In the golden age of storybook illustration, there were two artists who led the field… Arthur Rackham and Edmund Dulac. Both of these artists were prolific, but of the two, Dulac was the most stylistically versatile. Today, we digitized one of Dulac’s most unique books, The Poetical Works of Edgar Allen Poe (1912).
Dulac took full advantage of the printing technology of his day to create images full of deep shadow, inviting the viewer to peer into the details in the darkness. Note for instance the figure in The Raven. His body falls into the shadow across the chair and rug, defined only by the cool shadowy colors of his trousers against the warm ones of the background. Dulac’s images perfectly capture Poe’s dark, melancholy moods, as well as the cosmic, dreamlike situations of poems like Israfel. Light is used to great effect with eerie, otherworldly uplighting in To One In Paradise, cool moonlight through an open window in The Sleeper, and a pinpoint light source in To Helen.
One of the genres of storytelling that has been rarely employed in animation is gothic horror. Looking at these images, it’s clear that animation would be capable of creating a dark, sinister world even more vivid than could be ever be created in live action.
To One In Paradise
The Haunted Palace
The Conqueror Worm
To The River
To – –
If you compare these images to Dulac’s last great illustrated book, Nathaniel Hawthorne’s Tanglewood Tales, you will notice a radical shift of style. Just like Gustaf Tenggren reinvented his painting style between his early work on Bland Tomtar Och Troll and the Golden Books series, Dulac’s style underwent a transformation from the classic illustration style of artists like Arthur Rackham and Howard Pyle to a style influenced by Persian illuminated manuscripts and oriental design.
A friend of mine asked me a question that a couple of his acquaintances had asked him about Animation Resources… "Why aren’t there more posts of material from animation?"
It’s a valid question. There are two reasons… First of all, animation is primarily about movement. In order to convey that, it requires movie files. Unfortunately, at this point, we can’t afford the bandwidth to provide a lot of streaming video. At some point, when the project has grown a bit, we hope to be able to do that.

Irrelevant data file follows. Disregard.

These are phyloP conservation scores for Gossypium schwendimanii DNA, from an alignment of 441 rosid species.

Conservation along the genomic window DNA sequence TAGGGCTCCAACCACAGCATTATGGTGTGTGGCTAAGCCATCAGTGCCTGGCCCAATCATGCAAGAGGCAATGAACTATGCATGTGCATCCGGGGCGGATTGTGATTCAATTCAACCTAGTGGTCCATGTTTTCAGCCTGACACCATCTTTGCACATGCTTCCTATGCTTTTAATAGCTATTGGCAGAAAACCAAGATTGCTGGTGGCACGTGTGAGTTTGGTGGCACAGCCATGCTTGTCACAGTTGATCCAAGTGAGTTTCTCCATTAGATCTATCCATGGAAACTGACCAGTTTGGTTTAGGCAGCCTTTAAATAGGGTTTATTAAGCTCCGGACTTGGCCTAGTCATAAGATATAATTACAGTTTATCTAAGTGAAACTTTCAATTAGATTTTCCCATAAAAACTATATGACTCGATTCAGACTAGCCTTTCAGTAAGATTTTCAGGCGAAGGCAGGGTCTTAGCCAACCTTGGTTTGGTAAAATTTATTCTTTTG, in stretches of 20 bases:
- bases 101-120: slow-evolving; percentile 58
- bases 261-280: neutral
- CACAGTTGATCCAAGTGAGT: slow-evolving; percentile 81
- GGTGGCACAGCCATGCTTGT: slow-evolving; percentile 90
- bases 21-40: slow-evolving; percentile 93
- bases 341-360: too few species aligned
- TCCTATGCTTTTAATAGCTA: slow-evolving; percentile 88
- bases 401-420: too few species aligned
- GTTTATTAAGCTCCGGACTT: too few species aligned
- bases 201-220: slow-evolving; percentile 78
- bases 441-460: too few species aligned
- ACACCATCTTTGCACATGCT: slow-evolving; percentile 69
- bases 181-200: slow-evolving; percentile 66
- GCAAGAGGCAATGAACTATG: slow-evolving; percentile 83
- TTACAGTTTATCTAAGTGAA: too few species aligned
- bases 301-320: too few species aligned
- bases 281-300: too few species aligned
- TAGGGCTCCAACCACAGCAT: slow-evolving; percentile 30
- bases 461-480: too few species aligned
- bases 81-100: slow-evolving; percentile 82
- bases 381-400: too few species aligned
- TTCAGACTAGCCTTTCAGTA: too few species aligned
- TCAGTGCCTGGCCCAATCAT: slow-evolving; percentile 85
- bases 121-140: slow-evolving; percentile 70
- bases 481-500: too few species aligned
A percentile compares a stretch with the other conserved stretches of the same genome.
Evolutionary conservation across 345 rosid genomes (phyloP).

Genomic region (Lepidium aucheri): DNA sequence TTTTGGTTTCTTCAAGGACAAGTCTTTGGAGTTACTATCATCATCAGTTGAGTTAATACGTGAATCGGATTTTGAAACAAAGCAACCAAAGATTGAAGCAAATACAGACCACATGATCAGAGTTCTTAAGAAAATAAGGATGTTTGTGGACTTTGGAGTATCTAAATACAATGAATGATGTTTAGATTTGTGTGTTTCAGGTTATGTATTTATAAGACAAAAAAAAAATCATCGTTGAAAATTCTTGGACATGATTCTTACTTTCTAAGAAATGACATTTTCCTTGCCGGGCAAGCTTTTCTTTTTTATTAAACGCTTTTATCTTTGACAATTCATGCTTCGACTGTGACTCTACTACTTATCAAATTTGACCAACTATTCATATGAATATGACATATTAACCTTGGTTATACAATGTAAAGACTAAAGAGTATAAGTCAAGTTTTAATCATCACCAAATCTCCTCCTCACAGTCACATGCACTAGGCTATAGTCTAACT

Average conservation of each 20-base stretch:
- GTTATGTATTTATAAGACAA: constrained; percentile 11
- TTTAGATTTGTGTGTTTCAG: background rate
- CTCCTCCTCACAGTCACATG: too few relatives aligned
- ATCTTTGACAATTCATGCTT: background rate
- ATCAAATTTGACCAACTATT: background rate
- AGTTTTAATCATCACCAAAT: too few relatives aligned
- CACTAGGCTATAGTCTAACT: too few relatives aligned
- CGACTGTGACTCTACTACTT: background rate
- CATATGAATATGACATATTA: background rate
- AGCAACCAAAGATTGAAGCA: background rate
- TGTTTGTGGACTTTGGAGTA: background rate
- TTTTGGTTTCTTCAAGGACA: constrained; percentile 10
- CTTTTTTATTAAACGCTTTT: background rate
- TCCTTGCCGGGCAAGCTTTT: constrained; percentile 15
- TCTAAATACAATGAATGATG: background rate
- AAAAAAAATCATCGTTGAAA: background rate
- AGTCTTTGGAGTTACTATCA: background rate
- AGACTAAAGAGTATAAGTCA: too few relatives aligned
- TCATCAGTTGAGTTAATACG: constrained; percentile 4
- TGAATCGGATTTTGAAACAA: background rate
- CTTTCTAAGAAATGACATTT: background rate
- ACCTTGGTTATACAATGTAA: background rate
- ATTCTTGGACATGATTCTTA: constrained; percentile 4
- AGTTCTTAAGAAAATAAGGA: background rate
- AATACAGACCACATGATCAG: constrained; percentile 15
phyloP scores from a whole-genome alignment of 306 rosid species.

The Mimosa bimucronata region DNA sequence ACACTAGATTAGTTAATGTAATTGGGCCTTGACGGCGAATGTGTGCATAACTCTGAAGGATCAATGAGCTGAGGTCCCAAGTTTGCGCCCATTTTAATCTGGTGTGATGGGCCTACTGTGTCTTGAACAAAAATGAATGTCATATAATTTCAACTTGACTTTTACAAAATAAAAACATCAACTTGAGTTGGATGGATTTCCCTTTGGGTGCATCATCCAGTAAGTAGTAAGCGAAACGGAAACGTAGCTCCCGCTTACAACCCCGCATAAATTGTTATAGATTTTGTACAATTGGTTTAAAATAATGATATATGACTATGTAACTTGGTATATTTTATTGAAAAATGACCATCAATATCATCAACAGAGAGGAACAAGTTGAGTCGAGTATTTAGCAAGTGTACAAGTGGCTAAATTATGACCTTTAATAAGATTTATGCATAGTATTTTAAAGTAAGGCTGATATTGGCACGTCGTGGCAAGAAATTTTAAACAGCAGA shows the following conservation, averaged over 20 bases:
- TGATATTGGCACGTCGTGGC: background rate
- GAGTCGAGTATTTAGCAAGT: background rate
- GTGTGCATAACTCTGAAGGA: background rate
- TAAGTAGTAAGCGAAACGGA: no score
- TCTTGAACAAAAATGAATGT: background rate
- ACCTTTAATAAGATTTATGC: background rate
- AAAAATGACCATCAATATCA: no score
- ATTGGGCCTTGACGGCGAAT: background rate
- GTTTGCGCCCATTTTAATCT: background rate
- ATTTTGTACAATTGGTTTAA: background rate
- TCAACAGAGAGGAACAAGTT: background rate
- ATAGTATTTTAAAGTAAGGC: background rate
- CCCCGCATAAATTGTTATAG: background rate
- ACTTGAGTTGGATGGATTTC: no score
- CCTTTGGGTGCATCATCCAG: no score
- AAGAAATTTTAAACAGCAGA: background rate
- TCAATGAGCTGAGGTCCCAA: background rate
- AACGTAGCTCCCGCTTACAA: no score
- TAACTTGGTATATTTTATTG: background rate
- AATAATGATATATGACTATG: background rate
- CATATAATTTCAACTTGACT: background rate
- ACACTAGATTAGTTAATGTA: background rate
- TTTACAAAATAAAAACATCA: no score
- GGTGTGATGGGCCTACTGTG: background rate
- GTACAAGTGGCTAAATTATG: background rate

The second reason cuts to the heart of what Animation Resources is intended to accomplish. We aren’t trying to create a trade school program in animation to teach people how to animate- That’s beyond the scope of what we can do here. The purpose of the Archive is to provide inspiration… to supply material that will help artists see and create in a different way. Inspiration for animation doesn’t have to come from animation itself. Real life, illustration, fine art, music and great literature can all inspire animation.
American animation celebrated its 100th Birthday in 2006. But in all that time, the way an animated film looks hasn’t been explored nearly as fully as it should have been. From a design standpoint, cartoons have always been very imitative… In the 1930’s dozens of characters looked like Mickey Mouse. Today, the main characters of animated features all look about the same. There’s no reason why this has to be the case.
The purpose of the reference material I’m providing isn’t to give you, the artist, a "cop file" that you can duplicate in your own work- It’s to help break down the essence of animation design… caricature, anthropomorphism, stylization, color, pleasing shapes, expression, etc… so you can incorporate those elements into your own work, and create new ways of seeing for those of us in the audience. Referencing illustration and print cartooning is a much better source for that sort of thing than referencing other animated films.
A truly great artist can’t keep working in a single style. They have to evolve and grow. I hope the images I’m posting here in this blog help you along to break new ground in how an animated film can look.
This posting is part of a series of articles comprising an online exhibit spotlighting Illustration.